Life After Polio – Marian Maguire
“There are different ways you learn to cope with it.” – Marian Maguire
Although Marian Maguire of Grand Bend had a mild case of polio as a child, the disease has more of an impact on her life today than ever. She, like so many others, has post-polio syndrome, which progressively disables nerves and muscles in polio survivors.
As told to Casey Lessard
There was an epidemic in the summer of 1938. My cousin had it and I had been visiting her in Parkhill the week before, so they were keeping an eye on me. They caught mine very early because of that.
I was only about four at the time, and all I can remember is being in the hospital in isolation. My mom and dad would come to the hospital but they couldn’t come into the room.
Giving it a second thought
My parents told me I had had it, but I never had any aftereffects from it. I never gave it a second thought until 1970 or ‘75. Someone noticed that I had a slight limp.
It progressively got worse. The muscle in my right calf has deteriorated. The second toe also drops, and you have to watch it or you’ll trip very easy. In the last couple of years, I’ve also noticed my right arm getting weaker.
When you’re younger, some of the nerves will take over and compensate for the ones that are dying. When you get older, they can’t compensate. That’s when you really notice it. They call this post-polio syndrome. I was diagnosed in 1996.
I get muscle spasms, especially at night. You have to get up and move or it drives you nuts. I’ve been dealing with this for 20 years at least.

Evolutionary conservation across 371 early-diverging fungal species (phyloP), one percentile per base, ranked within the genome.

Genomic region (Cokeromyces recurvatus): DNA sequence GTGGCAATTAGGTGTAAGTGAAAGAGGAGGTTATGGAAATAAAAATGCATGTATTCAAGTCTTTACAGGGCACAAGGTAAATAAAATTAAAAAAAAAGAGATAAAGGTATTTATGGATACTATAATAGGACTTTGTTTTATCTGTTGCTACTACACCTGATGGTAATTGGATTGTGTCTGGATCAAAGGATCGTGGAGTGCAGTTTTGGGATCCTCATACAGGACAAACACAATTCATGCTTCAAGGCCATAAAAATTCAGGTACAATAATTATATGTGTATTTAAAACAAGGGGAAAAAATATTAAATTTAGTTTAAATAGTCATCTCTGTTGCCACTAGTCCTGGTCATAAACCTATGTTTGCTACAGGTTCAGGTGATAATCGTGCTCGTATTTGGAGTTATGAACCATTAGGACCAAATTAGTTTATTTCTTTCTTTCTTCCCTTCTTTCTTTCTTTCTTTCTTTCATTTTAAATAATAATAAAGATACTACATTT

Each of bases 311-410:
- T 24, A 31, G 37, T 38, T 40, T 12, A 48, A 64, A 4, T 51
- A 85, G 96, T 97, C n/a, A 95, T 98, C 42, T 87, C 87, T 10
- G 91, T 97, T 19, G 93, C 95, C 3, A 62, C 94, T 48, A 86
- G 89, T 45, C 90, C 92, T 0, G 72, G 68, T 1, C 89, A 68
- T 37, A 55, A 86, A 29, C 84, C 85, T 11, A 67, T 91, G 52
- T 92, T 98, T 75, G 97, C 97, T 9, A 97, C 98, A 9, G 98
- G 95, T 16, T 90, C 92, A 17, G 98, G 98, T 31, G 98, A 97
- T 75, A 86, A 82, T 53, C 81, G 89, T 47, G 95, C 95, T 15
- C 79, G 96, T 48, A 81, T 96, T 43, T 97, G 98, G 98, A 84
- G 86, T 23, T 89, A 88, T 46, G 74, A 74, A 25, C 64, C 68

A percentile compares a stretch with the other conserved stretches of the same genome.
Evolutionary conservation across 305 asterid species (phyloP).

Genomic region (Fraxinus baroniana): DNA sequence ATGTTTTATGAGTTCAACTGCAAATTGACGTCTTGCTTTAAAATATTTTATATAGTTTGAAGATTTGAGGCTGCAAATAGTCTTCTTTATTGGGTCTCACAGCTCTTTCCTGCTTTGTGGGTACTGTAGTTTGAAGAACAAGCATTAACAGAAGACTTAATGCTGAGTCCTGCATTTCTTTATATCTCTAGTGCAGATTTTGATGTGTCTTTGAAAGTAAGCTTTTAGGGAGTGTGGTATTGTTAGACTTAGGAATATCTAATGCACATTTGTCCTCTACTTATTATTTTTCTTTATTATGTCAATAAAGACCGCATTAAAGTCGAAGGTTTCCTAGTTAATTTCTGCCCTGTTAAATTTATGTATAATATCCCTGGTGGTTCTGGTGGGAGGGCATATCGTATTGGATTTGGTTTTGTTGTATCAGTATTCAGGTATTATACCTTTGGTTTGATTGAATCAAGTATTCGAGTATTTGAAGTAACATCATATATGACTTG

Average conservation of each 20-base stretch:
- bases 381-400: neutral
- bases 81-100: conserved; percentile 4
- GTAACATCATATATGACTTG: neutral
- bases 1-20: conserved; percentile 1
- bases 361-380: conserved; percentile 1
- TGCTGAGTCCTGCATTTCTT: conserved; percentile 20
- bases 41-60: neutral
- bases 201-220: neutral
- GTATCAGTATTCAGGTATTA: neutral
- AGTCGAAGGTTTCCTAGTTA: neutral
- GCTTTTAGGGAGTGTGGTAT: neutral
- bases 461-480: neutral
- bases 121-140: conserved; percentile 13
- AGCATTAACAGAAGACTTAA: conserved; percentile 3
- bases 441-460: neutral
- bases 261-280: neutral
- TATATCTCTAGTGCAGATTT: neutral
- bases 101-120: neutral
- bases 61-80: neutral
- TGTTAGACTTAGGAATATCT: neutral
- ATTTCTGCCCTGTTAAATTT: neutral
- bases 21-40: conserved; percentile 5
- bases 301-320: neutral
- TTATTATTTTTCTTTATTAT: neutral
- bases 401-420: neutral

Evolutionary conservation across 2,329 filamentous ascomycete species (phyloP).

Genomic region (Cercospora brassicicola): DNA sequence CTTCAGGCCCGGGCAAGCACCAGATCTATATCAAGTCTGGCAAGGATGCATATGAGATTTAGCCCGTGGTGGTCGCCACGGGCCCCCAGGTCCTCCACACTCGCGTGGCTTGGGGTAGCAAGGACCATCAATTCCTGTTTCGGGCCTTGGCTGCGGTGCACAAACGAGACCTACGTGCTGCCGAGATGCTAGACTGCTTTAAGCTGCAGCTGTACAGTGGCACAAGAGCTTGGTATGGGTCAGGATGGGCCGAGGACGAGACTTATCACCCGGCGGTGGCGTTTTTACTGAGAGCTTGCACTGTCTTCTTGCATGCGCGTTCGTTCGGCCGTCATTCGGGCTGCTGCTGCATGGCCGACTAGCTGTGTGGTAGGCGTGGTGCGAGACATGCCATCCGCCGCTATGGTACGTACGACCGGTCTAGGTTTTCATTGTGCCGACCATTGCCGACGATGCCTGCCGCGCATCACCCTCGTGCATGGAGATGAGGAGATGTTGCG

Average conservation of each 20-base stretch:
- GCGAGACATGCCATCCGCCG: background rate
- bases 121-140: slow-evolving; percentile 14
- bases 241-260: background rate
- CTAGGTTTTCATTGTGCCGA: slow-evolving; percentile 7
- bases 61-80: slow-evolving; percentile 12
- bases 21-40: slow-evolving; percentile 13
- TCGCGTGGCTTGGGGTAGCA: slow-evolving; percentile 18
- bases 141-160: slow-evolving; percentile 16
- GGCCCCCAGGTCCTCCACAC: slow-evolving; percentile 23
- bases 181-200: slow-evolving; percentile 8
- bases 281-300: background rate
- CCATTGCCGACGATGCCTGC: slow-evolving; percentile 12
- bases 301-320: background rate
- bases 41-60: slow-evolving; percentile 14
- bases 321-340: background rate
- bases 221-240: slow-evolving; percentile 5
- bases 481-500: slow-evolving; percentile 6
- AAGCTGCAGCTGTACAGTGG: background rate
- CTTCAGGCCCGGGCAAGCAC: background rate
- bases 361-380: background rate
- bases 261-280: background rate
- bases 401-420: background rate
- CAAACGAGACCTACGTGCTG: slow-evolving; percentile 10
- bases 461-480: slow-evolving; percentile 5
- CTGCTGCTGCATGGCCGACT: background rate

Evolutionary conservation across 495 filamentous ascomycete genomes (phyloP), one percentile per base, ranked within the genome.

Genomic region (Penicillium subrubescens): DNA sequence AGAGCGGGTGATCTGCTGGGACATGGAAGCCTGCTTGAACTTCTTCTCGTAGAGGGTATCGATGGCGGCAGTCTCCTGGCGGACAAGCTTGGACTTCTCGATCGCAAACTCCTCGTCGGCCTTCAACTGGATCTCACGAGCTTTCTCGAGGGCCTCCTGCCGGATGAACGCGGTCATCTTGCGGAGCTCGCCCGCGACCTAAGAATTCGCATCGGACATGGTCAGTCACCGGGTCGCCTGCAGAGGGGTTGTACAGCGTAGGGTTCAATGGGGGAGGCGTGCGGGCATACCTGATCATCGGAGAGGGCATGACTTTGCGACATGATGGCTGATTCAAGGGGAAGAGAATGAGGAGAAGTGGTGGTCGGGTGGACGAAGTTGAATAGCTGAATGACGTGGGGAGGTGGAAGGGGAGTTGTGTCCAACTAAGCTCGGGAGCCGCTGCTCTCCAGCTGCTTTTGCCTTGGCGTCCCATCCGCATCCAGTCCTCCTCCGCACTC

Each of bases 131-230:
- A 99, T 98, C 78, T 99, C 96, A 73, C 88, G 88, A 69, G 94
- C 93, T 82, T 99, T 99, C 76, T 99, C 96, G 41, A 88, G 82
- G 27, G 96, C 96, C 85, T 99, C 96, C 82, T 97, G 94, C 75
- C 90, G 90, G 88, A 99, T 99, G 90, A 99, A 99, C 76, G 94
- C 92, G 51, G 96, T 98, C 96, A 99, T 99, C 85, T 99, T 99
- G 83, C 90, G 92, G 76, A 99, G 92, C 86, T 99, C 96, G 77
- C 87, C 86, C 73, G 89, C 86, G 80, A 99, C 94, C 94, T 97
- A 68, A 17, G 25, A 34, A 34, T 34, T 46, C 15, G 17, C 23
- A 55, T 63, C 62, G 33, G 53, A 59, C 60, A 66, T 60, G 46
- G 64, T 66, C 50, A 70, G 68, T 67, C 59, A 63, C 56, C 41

We used to do a lot of walking, and you can’t do that as much. Fatigue is a big thing.
The drug Mestinon had side effects that I thought I was better off without. But I was on another medication that really helped. No more aching leg at night, and I could sleep. After about two years, it wasn’t working as well and got to a point where it wasn’t working at all.
There are different ways you learn to cope with it. If it bothers me in the evening, I go out for a walk. You need something to get it off your mind. If I have company playing cards, it doesn’t bother me. If I’m sitting watching TV, it bothers me.
Until recently, I have been able to do pretty much everything I wanted. I’m 75, so you can’t expect to do what you did when you were 50. But I notice now that I prioritize things. I don’t want to do something I won’t enjoy because I know I can’t do everything; I can’t stay at something as long as I used to.
Marian’s experience led her to discover post-polio support groups, which she attended for some time. The one she attended was in London, and meets the third Saturday every other month including October. Call Heather McAdam at 519-764-2481 for more information. The March of Dimes (http://www.marchofdimes.ca/) is also active in supporting polio survivors.